Wesley J. Smith posted this at Secondhand Smoke, to his credit. Smith got a little hot at the end, but his righteous anger is definitely justified when you consider the outrageous philosophy the administration at Princeton gives support to by their elevation of Peter Singer to an endowed bioethics chair.
Singer is an Australian philosopher who holds views that are, to say the least, appalling. From a 1999 article in the New York Times, Singer said: ”I do not think it is always wrong to kill an innocent human being. Simply killing an infant is never equivalent to killing a person.”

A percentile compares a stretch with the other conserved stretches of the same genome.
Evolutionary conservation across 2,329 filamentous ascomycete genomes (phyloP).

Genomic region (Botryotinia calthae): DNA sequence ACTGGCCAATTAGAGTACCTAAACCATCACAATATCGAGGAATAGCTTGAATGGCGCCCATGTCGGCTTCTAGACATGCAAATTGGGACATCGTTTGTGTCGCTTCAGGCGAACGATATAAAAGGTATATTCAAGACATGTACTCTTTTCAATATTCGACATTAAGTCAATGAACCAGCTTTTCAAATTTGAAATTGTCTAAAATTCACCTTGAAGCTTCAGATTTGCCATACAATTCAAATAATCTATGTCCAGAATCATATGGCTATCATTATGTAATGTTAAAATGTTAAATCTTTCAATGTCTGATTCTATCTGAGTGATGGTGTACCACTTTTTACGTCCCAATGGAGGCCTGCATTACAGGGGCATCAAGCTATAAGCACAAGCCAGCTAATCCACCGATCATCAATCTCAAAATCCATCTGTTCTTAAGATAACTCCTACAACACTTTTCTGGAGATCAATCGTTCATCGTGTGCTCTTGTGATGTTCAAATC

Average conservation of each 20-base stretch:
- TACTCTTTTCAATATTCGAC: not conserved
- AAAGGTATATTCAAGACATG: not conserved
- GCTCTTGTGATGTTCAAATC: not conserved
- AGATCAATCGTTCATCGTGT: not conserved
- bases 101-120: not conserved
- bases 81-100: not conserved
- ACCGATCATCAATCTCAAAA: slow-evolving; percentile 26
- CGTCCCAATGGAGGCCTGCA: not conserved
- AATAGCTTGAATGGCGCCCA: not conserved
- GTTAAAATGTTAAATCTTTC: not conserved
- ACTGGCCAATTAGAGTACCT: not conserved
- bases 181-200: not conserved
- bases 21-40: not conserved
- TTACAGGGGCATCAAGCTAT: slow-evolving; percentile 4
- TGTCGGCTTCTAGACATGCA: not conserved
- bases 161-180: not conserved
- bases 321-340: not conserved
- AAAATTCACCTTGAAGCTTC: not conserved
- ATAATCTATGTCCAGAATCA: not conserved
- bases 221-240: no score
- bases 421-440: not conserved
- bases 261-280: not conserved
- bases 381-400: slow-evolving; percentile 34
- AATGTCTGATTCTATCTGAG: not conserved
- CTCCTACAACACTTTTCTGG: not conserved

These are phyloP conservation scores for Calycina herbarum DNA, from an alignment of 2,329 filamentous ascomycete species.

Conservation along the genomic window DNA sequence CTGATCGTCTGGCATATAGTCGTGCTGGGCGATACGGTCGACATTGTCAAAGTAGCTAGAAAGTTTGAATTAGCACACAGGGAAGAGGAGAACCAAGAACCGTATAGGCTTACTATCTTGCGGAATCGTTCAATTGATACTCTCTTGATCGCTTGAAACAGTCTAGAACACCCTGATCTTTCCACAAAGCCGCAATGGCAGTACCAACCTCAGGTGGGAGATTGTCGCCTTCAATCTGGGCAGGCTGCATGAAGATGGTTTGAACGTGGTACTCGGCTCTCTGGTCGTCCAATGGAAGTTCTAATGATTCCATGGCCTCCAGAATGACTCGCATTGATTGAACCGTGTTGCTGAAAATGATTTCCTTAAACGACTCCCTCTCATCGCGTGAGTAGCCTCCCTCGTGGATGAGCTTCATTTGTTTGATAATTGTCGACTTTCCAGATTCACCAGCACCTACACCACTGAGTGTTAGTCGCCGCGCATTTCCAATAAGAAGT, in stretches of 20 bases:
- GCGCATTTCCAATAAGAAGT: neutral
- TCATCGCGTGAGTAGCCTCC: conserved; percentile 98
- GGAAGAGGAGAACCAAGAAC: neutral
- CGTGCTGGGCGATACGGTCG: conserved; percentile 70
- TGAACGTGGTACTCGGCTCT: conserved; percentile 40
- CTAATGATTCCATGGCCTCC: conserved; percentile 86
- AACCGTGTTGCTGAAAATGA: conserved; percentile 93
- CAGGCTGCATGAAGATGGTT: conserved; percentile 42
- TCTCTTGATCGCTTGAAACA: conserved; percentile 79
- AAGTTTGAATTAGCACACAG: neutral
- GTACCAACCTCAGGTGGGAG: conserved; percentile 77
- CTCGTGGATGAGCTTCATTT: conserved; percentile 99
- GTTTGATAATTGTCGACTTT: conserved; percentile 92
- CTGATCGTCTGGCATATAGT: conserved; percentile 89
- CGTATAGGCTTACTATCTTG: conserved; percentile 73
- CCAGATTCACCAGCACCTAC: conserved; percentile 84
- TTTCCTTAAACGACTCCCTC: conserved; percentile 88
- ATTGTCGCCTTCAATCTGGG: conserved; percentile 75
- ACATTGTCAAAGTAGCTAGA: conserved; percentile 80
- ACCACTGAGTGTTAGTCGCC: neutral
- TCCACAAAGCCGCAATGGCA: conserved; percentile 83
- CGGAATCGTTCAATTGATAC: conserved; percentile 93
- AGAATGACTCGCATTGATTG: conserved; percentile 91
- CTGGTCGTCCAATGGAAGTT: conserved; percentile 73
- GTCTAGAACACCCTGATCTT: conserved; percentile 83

This was nearly 10 years ago, so why the fuss now? Well, because we are constantly facing issues in our society about the weak and defenseless in our society. What was outrageous in 1999 is now a fuzzy memory to some. Worse, people like Singer are now revered professors at treasured institutions, teaching young minds things that were criminal in years past. Those people are leaving those institutions and voting on critical issues. It matters.
One thought on “What are they teaching kids these days? Humane killing?”
[…] Why should we care? We should because it was George who was among the scholars, reseachers, scientists and theologians who advised the president when he made his landmark decision to limit embryonic stem cell research to existing lines in 2001. George, who lectures on constitutional interpretation, civil liberties and philosophy of law at Princeton University, is a solid conservative who is pro-life and pro-family. In other words, he is the polar opposite of his Princeton colleague Peter Singer. […]